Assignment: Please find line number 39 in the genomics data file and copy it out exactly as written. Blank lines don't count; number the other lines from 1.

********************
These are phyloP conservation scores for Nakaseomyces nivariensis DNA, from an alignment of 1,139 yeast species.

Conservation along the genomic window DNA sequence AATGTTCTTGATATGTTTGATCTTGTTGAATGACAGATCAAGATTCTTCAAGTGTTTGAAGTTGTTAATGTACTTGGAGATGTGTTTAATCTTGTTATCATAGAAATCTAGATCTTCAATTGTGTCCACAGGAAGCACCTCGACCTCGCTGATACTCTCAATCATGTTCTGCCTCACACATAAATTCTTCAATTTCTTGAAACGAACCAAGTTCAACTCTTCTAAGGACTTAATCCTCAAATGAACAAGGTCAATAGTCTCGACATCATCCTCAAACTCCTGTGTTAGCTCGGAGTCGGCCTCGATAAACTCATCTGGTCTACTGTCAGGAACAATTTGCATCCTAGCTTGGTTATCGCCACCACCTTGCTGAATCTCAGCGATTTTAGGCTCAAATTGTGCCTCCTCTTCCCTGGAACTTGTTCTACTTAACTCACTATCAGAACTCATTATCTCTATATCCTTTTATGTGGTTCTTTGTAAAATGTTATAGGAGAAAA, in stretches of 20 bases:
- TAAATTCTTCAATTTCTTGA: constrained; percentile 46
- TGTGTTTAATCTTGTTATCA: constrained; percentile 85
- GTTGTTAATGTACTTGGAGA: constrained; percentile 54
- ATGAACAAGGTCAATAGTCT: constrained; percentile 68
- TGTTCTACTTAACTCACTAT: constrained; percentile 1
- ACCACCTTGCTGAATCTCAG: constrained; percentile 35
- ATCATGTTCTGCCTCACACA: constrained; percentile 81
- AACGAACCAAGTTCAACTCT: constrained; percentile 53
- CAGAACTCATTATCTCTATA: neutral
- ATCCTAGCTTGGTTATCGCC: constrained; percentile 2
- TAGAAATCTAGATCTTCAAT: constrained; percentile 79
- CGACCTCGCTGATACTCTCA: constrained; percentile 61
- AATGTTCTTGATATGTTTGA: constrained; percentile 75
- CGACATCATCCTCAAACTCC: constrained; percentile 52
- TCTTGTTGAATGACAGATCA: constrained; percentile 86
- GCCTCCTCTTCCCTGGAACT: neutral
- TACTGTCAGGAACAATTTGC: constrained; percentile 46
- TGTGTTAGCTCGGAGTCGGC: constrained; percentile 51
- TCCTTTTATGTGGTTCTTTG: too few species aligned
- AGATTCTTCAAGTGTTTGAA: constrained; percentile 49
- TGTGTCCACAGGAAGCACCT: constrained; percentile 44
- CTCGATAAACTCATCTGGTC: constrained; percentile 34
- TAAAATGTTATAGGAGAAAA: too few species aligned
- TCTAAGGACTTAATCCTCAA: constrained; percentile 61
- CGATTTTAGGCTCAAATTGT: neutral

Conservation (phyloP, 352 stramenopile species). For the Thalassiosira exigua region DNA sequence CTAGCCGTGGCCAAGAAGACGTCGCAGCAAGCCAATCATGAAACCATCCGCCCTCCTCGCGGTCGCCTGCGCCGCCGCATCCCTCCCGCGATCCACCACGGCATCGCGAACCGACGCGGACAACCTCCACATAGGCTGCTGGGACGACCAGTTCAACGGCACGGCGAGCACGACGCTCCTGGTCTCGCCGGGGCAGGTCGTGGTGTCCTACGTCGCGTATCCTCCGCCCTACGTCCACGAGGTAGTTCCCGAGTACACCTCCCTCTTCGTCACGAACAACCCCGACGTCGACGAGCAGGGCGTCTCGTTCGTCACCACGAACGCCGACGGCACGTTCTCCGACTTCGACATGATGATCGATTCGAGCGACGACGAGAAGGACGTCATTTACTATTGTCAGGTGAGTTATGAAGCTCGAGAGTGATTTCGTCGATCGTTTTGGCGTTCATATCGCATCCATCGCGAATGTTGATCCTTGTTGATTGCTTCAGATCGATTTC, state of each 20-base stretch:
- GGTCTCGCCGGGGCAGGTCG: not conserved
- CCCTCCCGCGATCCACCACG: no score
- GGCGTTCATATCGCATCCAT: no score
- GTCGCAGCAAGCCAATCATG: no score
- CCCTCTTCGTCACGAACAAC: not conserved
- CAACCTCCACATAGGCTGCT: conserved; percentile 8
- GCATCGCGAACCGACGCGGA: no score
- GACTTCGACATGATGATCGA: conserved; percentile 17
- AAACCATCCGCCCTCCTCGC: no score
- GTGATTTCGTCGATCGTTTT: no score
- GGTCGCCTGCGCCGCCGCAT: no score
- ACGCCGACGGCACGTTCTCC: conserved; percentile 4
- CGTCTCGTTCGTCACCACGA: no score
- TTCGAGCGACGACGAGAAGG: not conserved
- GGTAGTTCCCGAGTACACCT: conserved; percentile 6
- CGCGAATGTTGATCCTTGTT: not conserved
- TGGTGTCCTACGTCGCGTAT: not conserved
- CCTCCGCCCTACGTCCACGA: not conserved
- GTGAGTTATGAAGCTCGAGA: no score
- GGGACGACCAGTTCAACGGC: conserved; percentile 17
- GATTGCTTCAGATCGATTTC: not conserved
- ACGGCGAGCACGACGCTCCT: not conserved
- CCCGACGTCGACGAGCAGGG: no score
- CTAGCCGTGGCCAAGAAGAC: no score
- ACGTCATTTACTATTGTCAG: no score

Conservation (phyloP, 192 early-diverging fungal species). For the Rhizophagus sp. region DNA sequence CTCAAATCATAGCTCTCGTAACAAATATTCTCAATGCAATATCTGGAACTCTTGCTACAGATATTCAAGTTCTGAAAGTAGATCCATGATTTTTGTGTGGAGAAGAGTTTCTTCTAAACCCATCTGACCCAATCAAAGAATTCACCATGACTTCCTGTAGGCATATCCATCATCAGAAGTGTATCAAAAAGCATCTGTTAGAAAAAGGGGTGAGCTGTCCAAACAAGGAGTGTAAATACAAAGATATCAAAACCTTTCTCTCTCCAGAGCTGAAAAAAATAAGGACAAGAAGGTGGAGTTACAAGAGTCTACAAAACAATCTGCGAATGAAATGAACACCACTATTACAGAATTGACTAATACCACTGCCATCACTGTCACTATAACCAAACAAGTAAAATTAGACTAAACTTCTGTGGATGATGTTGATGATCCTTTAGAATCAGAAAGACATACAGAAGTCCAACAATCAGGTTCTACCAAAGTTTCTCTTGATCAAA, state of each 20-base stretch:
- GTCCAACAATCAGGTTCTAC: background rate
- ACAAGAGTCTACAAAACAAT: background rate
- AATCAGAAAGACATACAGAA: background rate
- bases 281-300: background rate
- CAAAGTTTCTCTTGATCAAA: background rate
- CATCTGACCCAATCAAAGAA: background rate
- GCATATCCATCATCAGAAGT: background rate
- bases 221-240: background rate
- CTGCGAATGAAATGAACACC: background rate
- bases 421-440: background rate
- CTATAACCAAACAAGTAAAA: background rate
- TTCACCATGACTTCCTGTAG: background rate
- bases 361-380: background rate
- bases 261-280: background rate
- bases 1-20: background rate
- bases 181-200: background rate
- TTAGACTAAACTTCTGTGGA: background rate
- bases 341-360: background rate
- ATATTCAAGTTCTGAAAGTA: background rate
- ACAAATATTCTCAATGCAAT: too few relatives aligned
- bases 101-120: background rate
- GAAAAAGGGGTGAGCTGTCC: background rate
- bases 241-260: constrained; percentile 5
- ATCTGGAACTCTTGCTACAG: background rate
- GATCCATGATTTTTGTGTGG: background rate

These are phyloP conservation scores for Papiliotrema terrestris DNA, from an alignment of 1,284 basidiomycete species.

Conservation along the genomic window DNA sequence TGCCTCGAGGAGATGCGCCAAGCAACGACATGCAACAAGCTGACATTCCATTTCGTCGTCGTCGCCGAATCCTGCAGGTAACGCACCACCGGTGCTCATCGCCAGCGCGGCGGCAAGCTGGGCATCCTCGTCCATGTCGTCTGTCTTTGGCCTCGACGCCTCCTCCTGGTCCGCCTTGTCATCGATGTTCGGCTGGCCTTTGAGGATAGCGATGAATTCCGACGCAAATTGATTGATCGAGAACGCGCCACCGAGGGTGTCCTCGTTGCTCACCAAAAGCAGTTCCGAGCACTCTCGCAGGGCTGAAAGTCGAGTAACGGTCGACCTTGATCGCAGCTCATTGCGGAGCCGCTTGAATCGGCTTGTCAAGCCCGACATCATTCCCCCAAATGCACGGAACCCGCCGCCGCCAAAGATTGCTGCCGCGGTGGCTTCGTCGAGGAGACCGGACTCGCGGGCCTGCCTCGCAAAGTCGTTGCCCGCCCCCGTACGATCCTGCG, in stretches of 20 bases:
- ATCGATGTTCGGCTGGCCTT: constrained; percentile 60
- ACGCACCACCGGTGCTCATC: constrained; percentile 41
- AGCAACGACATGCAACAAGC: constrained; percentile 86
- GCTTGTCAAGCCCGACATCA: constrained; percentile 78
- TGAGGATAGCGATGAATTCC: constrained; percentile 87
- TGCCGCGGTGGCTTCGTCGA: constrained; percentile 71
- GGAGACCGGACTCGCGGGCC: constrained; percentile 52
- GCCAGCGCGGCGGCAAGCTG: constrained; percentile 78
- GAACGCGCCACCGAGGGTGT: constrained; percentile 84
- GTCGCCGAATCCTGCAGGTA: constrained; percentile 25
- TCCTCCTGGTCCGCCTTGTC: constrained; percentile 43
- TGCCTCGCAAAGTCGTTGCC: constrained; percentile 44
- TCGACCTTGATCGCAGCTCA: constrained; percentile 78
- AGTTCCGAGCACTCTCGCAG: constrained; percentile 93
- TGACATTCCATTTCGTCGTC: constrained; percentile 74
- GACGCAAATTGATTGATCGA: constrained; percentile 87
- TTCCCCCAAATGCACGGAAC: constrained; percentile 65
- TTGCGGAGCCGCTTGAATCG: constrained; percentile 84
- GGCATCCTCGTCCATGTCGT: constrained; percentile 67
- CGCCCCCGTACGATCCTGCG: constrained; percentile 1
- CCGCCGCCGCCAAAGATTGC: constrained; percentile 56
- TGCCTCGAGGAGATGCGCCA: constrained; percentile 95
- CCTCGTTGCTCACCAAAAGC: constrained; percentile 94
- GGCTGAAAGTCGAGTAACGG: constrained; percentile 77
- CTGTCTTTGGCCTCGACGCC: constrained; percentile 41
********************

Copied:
- GGTCGCCTGCGCCGCCGCAT: no score